When people ask you for acting advice, what do you say? Is perseverance an important part of what you do?
Yeah, I think you get told that all the time. We hear that as something that’s common – of course everyone says that. But one thing that was a practical piece of advice I’d give actors is that oftentimes, especially when you’re starting out, you feel in an audition that you . . . I always felt like if I did a scene once and I knew I could do better and the casting director says ‘Okay thanks, goodbye’ – I never wanted to ask if I could do it again. (It would look like) I didn’t know what I was doing.
Now I realize it was the most ridiculous thing to think. It’s so important to make that time in the audition room your own. If you want to go again, ask to go again. Even if you’re halfway through your scene but you’re feeling that if you start over, you’ll get it. It’s so important to feel empowered in the audition room. That’s my advice to actors.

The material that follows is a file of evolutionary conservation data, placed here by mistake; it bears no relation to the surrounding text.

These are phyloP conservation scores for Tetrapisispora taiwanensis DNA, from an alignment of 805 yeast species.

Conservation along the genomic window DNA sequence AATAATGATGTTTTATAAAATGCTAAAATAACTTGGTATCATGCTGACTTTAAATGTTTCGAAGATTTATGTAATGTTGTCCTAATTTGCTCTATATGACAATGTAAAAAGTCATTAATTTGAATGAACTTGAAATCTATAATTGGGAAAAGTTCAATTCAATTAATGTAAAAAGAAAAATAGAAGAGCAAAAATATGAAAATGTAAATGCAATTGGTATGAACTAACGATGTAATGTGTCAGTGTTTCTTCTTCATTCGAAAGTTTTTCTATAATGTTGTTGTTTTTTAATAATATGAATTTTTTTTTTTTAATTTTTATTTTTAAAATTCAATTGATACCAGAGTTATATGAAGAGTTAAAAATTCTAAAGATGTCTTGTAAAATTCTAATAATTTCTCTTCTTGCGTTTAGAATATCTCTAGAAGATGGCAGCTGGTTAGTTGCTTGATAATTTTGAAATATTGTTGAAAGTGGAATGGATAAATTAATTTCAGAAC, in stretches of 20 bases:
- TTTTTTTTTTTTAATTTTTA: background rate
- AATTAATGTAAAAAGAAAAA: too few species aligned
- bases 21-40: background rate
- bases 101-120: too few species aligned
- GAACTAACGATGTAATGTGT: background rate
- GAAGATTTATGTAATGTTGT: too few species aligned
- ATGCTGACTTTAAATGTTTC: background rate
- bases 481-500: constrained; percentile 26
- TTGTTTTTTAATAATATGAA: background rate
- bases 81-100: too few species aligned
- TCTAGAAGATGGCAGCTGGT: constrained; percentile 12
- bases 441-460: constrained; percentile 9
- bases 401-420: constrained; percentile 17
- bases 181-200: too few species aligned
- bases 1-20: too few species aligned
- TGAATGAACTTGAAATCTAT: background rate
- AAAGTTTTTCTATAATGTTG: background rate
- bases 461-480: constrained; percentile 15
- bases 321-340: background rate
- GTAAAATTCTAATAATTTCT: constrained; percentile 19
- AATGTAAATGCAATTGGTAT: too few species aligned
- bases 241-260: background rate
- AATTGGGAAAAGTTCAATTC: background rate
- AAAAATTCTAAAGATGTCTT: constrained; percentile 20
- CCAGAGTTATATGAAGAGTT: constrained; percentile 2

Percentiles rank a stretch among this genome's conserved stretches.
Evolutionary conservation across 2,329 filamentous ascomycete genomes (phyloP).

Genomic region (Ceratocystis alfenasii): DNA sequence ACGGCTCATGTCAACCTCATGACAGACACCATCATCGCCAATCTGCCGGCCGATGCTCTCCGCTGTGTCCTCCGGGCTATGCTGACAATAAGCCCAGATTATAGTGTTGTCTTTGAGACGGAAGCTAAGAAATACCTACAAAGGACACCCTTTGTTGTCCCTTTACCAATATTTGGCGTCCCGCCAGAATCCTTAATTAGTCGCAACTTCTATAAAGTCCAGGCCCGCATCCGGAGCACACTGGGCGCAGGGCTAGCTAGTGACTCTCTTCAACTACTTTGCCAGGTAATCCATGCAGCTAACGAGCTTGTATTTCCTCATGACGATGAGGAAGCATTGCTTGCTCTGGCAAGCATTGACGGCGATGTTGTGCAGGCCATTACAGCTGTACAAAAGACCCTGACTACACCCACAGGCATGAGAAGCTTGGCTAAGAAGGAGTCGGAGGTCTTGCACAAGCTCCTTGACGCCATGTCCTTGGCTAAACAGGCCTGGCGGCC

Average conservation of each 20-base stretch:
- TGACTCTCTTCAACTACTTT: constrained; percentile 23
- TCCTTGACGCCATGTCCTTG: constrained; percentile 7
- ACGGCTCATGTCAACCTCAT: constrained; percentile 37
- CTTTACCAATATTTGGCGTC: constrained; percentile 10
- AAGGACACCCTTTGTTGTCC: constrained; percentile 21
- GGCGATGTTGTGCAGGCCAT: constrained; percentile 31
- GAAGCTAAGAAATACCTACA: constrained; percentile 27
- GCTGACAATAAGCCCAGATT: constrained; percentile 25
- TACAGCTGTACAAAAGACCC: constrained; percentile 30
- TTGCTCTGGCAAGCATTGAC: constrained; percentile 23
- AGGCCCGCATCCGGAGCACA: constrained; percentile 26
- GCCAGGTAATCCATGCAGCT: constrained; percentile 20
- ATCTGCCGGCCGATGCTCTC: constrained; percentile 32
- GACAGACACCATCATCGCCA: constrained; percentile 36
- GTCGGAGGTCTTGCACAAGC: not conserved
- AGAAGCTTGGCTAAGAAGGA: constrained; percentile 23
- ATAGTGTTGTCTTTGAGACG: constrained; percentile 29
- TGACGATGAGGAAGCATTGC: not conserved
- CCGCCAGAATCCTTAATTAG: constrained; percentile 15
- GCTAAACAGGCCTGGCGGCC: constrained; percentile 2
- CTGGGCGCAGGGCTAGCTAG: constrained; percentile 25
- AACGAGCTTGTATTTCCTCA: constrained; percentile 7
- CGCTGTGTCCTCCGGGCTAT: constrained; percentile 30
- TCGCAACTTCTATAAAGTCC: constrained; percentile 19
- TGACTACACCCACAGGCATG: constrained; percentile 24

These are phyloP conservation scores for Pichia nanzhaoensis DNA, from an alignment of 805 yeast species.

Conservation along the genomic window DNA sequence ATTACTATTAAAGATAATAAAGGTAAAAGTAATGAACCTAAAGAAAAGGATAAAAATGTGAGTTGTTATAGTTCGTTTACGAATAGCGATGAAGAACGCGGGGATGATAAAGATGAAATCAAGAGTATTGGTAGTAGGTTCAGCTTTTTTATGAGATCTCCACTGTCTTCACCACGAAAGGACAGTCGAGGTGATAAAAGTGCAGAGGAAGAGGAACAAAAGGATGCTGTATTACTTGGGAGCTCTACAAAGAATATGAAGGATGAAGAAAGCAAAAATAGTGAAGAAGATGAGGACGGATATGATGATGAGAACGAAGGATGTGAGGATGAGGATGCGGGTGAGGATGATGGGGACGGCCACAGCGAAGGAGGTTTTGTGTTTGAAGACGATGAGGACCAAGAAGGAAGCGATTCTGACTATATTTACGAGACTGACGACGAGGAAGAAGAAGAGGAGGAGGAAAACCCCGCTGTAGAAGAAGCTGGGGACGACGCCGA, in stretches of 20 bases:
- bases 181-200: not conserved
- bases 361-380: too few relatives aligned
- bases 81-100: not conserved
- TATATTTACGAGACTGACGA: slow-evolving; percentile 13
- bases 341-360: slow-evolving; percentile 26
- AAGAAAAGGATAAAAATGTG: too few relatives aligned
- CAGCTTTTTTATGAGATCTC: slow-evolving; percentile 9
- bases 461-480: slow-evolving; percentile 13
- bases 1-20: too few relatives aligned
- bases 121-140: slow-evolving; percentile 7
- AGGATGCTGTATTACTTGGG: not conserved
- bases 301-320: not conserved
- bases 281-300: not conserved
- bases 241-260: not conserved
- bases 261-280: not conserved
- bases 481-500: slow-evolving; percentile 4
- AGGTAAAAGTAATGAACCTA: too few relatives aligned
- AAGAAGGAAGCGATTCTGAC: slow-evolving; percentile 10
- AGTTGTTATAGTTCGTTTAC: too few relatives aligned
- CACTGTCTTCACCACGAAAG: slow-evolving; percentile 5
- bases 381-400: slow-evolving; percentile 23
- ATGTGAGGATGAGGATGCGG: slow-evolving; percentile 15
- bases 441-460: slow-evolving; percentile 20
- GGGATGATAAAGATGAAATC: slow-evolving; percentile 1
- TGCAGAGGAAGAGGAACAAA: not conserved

You’ve played your share of emotionally resilient characters. Where do you get sense of strength and confidence from? Is that a quality gained from experience, or was that already ingrained from your family?
I think of course experience always helps. You become a stronger actor the more you have that on set experience. And then there are elements of myself that I bring to all of my characters. Anything that is perceived as strong is probably the result of my family. They always instilled a lot of confidence in me, and that’s why I felt I could persevere in acting because I had the attitude of not letting things get to me. So maybe that’s it. But I do think it’s a mix of both.
The Pact 2 opens in New York and select cities Friday, October 10 and expands to Los Angeles on October 31. For more release info, check out IFC Films.